The stallions had to be captured and kept in captivity, even though they were highly aggressive, as modern records have indicated. Dr. Geigl said that the director of a zoo in Austria, where the last captive Syrian wild asses died, described them as “furious.” Archaeological records show that a breeding center in Nagar (now Tell Brak, Syria) shipped the young kungas to other cities. They were costly animals, status symbols, and were used in war and military ceremonies.
Kungas held their high status for at least 500 years, Dr. Geigl said. Horses did not appear until around 4,000 years ago to take their place in battle and ceremony, and to contribute to the creation of other hybrids. Before the current research, the oldest known hybrid was a mule from a site in Turkey dating to 3,000 years ago. Members of the same team reported on that find in 2020.
The research team had to cope with the very poor preservation of fossils from desert areas, but used a variety of techniques to examine ancient DNA. Laurent Frantz, a paleogenomics expert at Ludwig Maximilian University of Munich, who was not involved in the study, said that despite these difficulties, the “results were very convincing,” showing that people “were experimenting with hybrid equids long before the arrival of the horse.”
Fiona Marshall, an archaeologist at Washington University in St. Louis, who has researched the prehistory of donkeys and their domestication, said the study was “enormously significant” partly because it showed that the breeders had clear intentions. The early process of domestication was always murky — probably part accident, part human intervention — but this research showed what the ancient Syrians were after.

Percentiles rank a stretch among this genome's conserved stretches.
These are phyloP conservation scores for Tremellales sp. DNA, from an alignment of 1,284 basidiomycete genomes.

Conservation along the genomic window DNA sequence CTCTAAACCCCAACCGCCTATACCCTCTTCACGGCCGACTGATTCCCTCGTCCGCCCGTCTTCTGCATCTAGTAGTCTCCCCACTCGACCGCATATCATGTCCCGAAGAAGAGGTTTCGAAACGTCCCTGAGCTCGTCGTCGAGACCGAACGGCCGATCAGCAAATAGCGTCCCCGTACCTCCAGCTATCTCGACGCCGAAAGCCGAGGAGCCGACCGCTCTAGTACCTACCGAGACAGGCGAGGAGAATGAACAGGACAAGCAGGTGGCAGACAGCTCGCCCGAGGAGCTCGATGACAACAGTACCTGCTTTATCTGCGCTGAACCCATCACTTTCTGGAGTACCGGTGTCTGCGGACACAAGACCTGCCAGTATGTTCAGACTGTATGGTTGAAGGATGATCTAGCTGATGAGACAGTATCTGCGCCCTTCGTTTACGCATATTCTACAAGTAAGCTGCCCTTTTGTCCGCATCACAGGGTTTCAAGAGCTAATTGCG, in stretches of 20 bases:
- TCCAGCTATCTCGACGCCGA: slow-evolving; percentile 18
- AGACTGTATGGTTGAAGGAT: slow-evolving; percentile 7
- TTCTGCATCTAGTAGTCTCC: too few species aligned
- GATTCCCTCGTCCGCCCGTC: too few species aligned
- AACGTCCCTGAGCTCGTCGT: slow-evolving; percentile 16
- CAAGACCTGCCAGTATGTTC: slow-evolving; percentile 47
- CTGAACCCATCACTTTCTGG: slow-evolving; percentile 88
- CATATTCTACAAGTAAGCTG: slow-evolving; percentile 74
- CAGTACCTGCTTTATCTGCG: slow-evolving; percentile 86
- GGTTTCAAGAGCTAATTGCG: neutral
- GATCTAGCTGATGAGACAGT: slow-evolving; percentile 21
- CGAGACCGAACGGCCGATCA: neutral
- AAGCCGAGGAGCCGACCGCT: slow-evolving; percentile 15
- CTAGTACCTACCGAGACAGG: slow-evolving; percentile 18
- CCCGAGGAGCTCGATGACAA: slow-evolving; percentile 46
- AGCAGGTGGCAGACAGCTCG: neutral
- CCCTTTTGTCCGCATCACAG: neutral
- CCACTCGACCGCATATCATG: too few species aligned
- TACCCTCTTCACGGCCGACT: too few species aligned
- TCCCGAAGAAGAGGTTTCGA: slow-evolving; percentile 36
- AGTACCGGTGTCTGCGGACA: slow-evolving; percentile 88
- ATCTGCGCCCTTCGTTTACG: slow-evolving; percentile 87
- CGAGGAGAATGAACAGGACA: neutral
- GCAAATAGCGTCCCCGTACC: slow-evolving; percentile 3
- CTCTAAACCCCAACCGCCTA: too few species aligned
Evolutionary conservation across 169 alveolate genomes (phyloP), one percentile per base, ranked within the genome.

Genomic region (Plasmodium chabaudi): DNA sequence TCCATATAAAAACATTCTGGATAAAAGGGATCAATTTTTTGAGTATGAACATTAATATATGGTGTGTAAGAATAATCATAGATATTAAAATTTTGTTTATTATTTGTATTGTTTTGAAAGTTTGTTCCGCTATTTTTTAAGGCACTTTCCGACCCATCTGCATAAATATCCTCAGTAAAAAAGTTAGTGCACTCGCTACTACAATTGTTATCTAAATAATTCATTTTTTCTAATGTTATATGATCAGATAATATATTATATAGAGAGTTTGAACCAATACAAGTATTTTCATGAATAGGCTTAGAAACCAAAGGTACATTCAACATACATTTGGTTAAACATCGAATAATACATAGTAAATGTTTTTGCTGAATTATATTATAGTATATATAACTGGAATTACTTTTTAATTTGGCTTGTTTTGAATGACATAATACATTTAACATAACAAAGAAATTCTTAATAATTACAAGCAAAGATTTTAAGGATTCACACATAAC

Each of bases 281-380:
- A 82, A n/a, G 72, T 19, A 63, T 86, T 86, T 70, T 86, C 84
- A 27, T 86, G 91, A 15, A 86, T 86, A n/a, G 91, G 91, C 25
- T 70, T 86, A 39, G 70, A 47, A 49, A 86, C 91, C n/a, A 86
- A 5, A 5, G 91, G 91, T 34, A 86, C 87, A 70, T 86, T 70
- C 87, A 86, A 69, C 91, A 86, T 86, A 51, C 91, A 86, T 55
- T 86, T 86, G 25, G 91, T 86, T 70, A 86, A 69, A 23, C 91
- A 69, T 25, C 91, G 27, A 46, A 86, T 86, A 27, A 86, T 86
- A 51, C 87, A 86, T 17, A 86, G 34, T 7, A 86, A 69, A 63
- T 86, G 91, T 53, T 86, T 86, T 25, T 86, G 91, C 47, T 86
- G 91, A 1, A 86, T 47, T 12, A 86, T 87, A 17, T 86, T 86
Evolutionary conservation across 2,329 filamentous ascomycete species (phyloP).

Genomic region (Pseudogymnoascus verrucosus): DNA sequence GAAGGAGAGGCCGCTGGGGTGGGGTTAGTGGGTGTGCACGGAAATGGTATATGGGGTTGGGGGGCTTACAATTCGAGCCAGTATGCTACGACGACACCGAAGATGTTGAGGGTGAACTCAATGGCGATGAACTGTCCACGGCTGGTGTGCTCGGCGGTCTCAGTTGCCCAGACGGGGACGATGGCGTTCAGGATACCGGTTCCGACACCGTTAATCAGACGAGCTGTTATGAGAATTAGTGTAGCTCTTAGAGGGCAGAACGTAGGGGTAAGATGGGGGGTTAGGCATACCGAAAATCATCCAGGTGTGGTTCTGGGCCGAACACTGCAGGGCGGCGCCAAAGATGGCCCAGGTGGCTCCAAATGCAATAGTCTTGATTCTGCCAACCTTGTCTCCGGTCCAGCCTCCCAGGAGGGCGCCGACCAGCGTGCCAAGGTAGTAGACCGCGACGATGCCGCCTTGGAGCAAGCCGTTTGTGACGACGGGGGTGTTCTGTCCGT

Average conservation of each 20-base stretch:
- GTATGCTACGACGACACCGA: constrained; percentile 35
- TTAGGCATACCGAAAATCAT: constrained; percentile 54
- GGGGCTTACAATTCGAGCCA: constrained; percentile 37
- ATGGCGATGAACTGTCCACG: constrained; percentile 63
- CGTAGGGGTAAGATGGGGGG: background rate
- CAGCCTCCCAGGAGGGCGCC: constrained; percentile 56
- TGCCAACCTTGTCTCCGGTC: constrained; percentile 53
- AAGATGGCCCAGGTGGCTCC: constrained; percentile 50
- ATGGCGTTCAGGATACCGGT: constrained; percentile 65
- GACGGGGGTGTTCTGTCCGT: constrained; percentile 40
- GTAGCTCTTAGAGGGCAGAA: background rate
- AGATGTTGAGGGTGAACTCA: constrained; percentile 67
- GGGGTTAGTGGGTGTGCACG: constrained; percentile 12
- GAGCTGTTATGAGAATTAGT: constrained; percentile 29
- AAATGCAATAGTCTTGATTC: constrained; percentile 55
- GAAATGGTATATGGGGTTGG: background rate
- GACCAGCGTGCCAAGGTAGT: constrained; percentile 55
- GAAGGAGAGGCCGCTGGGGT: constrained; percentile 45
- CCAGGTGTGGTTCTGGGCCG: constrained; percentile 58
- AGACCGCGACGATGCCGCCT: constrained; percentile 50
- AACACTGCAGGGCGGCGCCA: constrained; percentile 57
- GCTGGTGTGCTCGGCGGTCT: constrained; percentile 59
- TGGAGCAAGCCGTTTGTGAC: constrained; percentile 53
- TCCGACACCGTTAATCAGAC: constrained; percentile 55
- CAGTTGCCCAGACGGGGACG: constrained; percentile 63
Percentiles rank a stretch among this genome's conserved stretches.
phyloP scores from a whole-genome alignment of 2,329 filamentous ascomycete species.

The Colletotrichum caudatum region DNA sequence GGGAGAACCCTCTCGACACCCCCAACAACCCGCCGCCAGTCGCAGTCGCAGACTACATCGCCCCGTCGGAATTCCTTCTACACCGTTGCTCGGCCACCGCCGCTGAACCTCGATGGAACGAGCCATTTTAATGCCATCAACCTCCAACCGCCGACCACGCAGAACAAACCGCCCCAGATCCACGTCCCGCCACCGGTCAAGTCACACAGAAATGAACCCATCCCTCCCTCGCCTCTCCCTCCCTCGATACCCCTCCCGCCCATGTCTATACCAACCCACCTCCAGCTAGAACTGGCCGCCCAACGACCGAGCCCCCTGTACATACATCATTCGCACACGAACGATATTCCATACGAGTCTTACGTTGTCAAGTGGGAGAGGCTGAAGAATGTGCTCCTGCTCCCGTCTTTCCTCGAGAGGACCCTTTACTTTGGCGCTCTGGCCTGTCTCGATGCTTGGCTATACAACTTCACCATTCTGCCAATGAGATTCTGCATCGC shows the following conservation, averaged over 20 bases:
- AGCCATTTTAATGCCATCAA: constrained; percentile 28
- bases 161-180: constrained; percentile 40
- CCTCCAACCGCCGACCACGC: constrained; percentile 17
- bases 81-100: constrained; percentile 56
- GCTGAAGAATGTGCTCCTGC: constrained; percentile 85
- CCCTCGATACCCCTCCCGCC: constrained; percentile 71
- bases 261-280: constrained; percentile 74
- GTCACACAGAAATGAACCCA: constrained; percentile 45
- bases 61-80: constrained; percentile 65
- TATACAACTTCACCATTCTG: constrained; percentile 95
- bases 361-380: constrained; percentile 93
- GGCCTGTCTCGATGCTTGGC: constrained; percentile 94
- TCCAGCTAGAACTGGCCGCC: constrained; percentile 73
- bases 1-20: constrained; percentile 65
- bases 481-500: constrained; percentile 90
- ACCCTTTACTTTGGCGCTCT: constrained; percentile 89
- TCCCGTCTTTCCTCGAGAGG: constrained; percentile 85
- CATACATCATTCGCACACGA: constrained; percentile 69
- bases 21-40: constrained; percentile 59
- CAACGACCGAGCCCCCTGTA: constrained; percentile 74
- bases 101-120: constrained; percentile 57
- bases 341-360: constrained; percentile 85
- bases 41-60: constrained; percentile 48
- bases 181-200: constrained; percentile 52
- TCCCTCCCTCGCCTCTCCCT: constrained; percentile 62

“People wanted the qualities of a wild animal,” she said. Donkeys might have been tamer than their ancestors, the African wild ass, but the breeders in Mesopotamia wanted to back breed to other wild asses for strength and speed — and perhaps size. Although the last known living examples of the Syrian wild ass were very small, a little more than three feet at the withers, older animals of the same species were larger.
Dr. Geigl — who collaborated on the research with Thierry Grange at the University of Paris, E. Andrew Bennett, now with the Institute of Vertebrate Paleontology and Paleoanthropology in Beijing, Jill Weber at the University of Pennsylvania Museum of Archaeology and Anthropology and others — said that the team sequenced DNA from numerous sources, including modern donkeys, horses and several species of wild asses, and museum samples.
Of particular importance were the bones of 44 kungas interred at a rich burial site in Syria called Umm el-Marra. Those skeletons had earlier led Dr. Weber and others to hypothesize that they were hybrids and that they were the kungas described in tablets and represented in art.
Their teeth showed bit marks and indicated they had been fed a special diet. The new research used DNA from those kungas to compare to other species and determine that these animals were, as suspected, the result of breeding female donkeys and male Syrian wild asses.
The research team also sequenced DNA from a Syrian wild ass found at Gobekli Tepe in Turkey, an 11,000-year-old site where humans gathered for purposes still being studied, and from two of the last animals of the species, held at a zoo in Vienna.
It is a species that no longer exists. The kunga can’t be recreated, Dr. Bennett said. Donkeys are plentiful, of course, but the last known Syrian wild asses died in the late 1920s. One was shot in the wild and the other died in a zoo in Vienna.
“The recipe for making the kunga was unknown for thousands of years,” Dr. Bennett said. “And we finally decode it not even 100 years since one element has become extinct.”